A process is claimed of recovering uranium values as uranium peroxide from an aqueous uranyl solution containing dissolved vanadium and sodium impurities by treating the uranyl solution with hydrogen peroxide in an amount sufficient to have an excess of at least 0.5 parts H 2 O 2 per part of vanadium (V 2 O 5 ) above the stoichiometric amount required to form the uranium peroxide, the hydrogen peroxide treatment is carried out in three sequential phases consisting of I, a precipitation phase in which the hydrogen peroxide is added to the uranyl solution to precipitate the uranium peroxide and the pH of the reaction medium maintained in the range of 2.5 to 5.5 for a period of from about 1 to 60 minutes after the hydrogen peroxide addition; II, a digestion phase in which the pH of the reaction medium is maintained in the range of 3.0 to 7.0 for a period of about 5 to 180 minutes and III, a final phase in which the pH of the reaction medium is maintained in the range of 4.0 to 7.0 for a period of about 1 to 60 minutes during which time the uranium peroxide is separated from the reaction solution containing the dissolved vanadium and sodium impurities. The excess hydrogen peroxide is maintained during the entire treatment up until the uranium peroxide is separated from the reaction medium

  9. Uranium 2014: Resources, Production and Demand

    International Nuclear Information System (INIS)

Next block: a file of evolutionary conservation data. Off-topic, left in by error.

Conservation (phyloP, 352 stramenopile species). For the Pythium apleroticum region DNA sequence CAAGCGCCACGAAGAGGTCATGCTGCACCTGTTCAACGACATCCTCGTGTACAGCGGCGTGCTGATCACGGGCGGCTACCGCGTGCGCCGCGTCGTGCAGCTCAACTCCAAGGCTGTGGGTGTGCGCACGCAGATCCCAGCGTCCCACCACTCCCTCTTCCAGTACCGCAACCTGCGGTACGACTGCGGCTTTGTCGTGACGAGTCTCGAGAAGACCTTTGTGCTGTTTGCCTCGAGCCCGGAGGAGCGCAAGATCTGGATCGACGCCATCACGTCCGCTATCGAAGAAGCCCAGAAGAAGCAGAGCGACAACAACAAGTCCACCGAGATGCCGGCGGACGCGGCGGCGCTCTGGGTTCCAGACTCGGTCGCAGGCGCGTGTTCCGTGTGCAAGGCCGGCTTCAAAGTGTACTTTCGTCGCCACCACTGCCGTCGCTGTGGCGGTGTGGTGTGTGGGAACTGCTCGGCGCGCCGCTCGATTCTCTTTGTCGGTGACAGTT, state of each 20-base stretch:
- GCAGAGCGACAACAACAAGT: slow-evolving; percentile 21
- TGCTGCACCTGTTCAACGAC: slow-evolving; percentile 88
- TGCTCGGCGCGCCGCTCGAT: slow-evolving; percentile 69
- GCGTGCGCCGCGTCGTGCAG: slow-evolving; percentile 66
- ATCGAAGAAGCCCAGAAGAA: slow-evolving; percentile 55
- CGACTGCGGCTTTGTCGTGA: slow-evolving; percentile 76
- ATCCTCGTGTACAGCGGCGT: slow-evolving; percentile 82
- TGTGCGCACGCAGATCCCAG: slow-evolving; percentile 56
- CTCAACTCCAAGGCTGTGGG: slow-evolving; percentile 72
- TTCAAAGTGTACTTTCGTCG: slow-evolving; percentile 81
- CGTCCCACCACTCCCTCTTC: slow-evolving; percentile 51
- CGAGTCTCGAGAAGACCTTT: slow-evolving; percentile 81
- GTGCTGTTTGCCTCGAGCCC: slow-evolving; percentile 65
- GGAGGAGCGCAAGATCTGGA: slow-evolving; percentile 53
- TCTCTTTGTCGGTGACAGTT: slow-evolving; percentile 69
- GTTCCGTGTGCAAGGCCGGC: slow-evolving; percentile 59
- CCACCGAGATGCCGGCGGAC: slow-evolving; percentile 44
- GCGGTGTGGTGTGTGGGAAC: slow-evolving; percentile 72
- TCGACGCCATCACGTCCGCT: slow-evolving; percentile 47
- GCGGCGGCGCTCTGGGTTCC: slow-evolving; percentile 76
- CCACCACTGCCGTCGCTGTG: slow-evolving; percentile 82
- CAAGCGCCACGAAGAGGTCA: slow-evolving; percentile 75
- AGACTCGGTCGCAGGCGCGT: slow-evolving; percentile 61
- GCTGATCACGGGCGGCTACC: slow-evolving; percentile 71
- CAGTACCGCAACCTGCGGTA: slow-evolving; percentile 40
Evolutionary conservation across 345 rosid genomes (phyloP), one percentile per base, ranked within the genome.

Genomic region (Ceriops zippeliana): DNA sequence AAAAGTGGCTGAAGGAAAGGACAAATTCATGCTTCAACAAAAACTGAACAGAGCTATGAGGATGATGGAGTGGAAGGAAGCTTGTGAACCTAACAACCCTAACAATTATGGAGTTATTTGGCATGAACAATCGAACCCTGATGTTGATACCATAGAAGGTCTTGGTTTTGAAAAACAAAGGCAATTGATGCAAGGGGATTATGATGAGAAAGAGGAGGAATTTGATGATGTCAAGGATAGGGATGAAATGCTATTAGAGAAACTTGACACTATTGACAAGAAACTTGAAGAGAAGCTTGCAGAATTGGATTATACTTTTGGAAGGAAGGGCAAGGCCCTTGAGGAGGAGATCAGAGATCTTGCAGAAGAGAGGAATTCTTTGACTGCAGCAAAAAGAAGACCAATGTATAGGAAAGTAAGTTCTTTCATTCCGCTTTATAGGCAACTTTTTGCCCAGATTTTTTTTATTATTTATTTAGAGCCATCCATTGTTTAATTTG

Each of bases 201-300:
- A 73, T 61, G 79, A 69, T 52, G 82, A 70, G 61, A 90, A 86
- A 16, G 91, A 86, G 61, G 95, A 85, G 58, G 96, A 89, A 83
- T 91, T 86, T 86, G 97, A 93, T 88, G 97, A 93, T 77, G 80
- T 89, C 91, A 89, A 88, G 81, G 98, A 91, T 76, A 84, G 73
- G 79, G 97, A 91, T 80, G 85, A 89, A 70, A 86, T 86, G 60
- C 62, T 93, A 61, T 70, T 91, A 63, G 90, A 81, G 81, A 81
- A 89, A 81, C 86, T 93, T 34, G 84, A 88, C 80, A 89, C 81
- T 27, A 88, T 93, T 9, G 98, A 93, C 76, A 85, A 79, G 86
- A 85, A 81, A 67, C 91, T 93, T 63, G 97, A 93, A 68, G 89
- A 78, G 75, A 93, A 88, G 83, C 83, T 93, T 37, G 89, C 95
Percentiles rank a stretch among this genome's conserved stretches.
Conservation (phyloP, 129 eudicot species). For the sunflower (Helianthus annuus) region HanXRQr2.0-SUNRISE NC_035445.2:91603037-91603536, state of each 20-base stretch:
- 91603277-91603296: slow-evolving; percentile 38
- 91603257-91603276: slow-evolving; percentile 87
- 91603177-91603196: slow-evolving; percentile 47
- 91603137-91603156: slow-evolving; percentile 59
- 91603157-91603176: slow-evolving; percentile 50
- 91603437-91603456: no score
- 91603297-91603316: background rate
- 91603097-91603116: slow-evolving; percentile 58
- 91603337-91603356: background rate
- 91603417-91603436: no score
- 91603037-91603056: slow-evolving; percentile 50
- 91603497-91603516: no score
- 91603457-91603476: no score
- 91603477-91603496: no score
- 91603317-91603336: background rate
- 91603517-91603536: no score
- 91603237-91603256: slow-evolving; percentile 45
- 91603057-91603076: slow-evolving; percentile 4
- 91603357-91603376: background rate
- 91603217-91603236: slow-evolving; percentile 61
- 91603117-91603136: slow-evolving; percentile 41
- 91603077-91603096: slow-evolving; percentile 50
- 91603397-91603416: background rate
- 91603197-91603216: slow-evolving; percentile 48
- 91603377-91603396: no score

2014-01-01

    Uranium is the raw material used to fuel over 400 operational nuclear reactors around the world that produce large amounts of electricity and benefit from life cycle carbon emissions as low as renewable energy sources. Although a valuable commodity, declining market prices for uranium since the Fukushima Daiichi nuclear power plant accident in 2011, driven by uncertainties concerning the future of nuclear power, have led to the postponement of mine development plans in a number of countries and raised questions about continued uranium supply. This 25. edition of the 'Red Book', a recognised world reference on uranium jointly prepared by the OECD Nuclear Energy Agency and the International Atomic Energy Agency, provides analyses and information from 45 producing and consuming countries in order to address these and other questions. It includes data on global uranium exploration, resources, production and reactor-related requirements. It offers updated information on established uranium production centres and mine development plans, as well as projections of nuclear generating capacity and reactor-related requirements through 2035, incorporating policy changes following the Fukushima accident, in order to address long-term uranium supply and demand issues. (authors)

  10. International overview of ISL uranium mining operations

    International Nuclear Information System (INIS)

    Woods, P.; Slezak, J.; Pool, T.; Beneš, V.; Gorbatenko, O.; Jones, B.; Märten, H.; Solodov, I.

    2014-01-01